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Who thinks functional neurological symptoms are feigned, and what can we do about it?
  1. Richard A A Kanaan1,2,
  2. Juen Mei Ding1
  1. 1 Department of Psychiatry, Austin Health, University of Melbourne, Melbourne, Australia
  2. 2 Department of Psychological Medicine, Institute of Psychiatry, Weston Education Centre, King’s College London, London, UK
  1. Correspondence to Prof Richard AA Kanaan, Department of Psychiatry, LTB10, Austin Health, 145 Studley Road, Heidelberg VIC 3084, Australia; richard.kanaan{at}unimelb.edu.au

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Introduction

Patients with functional neurological symptoms are often suspected of feigning their symptoms. These suspicions have been reported not only in the doctors1 and nurses2 who treat them, but also in the general public who commonly infer that patients described as having functional symptoms are simply pretending to be sick.3 We found that limited education was an important determinant in who made this inference, and that even very simple additional explanation substantially reduced it.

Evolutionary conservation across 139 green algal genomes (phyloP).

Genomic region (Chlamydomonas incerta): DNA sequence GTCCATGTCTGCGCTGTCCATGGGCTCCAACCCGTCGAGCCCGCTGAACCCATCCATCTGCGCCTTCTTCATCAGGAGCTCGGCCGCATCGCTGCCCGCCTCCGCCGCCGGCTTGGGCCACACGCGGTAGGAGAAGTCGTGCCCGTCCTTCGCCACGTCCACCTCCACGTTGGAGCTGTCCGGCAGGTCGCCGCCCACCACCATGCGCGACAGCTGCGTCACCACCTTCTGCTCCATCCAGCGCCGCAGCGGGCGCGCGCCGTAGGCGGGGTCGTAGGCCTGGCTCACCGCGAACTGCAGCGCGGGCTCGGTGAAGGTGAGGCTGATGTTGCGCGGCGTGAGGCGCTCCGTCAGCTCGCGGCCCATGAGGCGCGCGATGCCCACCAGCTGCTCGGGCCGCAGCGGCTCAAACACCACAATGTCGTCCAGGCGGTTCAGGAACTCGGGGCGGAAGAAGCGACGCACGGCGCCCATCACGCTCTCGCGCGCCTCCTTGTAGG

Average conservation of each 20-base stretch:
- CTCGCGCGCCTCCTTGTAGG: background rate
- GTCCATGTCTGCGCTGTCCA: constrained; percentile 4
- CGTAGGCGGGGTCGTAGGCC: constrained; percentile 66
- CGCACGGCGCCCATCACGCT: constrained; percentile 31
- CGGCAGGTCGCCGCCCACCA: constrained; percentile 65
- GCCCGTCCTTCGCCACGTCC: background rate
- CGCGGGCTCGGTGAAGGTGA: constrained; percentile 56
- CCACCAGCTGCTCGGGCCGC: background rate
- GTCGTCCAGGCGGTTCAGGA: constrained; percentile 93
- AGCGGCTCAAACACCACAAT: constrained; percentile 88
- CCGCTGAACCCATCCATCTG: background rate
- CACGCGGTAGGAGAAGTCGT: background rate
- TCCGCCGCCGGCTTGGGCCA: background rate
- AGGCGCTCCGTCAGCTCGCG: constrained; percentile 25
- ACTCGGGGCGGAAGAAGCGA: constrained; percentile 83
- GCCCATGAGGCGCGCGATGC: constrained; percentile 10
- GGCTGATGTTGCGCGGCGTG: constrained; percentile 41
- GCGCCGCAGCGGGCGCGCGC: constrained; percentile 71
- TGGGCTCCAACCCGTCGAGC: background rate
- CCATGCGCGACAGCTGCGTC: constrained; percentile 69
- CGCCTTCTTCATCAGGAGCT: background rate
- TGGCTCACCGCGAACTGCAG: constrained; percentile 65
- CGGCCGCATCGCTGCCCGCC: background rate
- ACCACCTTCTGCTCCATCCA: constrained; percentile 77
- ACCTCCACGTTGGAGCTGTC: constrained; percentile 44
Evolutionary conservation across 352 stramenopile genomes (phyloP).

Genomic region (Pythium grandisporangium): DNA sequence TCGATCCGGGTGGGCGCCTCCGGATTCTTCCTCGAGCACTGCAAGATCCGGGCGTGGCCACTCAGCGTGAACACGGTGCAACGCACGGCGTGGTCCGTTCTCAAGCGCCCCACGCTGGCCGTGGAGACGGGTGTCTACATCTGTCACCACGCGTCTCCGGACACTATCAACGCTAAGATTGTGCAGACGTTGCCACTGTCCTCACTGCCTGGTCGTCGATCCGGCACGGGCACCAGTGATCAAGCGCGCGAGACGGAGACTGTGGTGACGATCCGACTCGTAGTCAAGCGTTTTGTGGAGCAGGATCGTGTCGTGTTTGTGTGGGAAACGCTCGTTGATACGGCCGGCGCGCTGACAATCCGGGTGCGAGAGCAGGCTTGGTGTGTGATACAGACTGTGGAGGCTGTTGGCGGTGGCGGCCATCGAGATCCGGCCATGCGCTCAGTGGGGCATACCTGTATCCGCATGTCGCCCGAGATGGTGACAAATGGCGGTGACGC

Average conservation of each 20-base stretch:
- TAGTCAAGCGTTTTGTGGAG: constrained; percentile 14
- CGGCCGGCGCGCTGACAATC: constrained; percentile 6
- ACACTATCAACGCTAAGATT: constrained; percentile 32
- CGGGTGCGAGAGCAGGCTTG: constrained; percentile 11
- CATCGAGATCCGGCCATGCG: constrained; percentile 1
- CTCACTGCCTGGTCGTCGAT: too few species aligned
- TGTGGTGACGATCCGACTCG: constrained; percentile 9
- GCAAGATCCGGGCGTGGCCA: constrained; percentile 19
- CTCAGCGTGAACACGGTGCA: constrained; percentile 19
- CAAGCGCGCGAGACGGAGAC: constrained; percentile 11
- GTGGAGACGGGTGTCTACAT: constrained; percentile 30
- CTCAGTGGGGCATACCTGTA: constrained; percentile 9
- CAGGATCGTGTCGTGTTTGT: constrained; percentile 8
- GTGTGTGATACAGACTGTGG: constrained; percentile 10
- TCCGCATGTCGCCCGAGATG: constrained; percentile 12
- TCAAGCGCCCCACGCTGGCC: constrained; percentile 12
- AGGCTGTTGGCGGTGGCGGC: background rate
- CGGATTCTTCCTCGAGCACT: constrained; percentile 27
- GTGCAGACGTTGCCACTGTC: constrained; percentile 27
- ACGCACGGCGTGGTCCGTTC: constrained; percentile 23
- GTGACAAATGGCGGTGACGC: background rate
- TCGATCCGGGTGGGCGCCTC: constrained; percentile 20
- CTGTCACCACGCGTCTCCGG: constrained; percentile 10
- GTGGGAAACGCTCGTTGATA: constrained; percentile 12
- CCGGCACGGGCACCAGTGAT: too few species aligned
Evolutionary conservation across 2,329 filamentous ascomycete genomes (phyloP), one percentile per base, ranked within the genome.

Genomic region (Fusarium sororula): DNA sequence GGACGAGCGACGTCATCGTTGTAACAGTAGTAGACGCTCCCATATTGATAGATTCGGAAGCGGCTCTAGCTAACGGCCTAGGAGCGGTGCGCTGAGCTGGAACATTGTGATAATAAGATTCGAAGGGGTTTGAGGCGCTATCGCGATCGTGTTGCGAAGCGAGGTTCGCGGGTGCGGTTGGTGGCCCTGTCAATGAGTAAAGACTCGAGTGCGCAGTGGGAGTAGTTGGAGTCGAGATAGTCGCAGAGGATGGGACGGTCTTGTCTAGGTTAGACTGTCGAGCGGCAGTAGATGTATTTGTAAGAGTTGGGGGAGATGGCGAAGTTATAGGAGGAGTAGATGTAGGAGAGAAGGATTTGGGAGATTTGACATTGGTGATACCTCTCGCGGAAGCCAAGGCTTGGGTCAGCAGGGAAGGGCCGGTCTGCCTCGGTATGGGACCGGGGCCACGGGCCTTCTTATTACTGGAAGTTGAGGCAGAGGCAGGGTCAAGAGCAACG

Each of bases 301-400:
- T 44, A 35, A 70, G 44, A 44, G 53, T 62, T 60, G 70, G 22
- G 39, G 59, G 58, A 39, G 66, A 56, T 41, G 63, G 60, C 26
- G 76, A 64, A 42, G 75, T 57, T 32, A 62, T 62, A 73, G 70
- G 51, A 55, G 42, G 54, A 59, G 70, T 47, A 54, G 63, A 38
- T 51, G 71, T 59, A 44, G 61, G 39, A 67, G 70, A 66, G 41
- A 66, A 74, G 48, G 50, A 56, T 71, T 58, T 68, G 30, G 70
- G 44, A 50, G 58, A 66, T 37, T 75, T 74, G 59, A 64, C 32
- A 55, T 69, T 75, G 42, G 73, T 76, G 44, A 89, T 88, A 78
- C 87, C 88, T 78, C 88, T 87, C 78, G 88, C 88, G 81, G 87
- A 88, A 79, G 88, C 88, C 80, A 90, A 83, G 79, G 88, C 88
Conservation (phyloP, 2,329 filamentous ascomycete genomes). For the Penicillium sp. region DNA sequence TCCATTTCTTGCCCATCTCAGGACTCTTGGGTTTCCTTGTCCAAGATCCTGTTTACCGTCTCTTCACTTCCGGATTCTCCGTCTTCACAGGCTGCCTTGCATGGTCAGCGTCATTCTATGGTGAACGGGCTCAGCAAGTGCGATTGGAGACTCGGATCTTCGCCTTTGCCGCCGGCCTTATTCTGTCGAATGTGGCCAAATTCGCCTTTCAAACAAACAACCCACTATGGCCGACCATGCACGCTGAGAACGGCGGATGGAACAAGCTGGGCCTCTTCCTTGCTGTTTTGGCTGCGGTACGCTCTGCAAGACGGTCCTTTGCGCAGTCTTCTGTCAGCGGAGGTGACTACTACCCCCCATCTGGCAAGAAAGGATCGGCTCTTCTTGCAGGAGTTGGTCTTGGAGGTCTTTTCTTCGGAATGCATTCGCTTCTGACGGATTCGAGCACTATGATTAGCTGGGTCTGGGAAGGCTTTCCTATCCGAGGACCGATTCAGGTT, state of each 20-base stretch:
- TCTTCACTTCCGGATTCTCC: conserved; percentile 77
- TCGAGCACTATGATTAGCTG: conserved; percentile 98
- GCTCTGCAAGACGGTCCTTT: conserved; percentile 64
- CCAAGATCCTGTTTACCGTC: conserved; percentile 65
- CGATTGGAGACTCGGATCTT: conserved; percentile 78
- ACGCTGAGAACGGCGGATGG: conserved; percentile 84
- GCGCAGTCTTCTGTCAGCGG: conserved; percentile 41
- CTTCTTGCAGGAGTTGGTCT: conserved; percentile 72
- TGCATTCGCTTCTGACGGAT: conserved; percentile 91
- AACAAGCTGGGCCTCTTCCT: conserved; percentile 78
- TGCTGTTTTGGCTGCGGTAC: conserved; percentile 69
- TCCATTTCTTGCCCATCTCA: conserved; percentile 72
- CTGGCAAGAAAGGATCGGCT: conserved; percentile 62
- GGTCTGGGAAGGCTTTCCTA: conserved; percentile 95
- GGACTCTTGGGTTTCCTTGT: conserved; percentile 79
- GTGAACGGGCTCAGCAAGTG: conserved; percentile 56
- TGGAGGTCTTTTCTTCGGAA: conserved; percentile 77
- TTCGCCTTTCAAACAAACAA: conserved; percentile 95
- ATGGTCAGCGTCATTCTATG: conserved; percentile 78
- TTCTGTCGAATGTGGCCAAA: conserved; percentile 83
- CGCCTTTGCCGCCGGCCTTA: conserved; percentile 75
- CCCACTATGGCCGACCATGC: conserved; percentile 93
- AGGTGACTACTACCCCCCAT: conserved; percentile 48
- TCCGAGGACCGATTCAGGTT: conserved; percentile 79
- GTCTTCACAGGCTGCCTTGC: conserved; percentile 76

Methods

We conducted a survey of the people waiting in a general hospital outpatient department on their understanding of a number of terms for functional neurological symptoms. These will have included patients, family members and carers. The clinics covered a range of specialties, but excluded clinics where functional neurological symptoms were likely to be common. The survey sought simple demographic data (age, gender and level of education) before presenting a hypothetical situation: ‘Imagine this scenario: You have leg weakness, and all the tests have come back negative. Your doctor may use the following terms …

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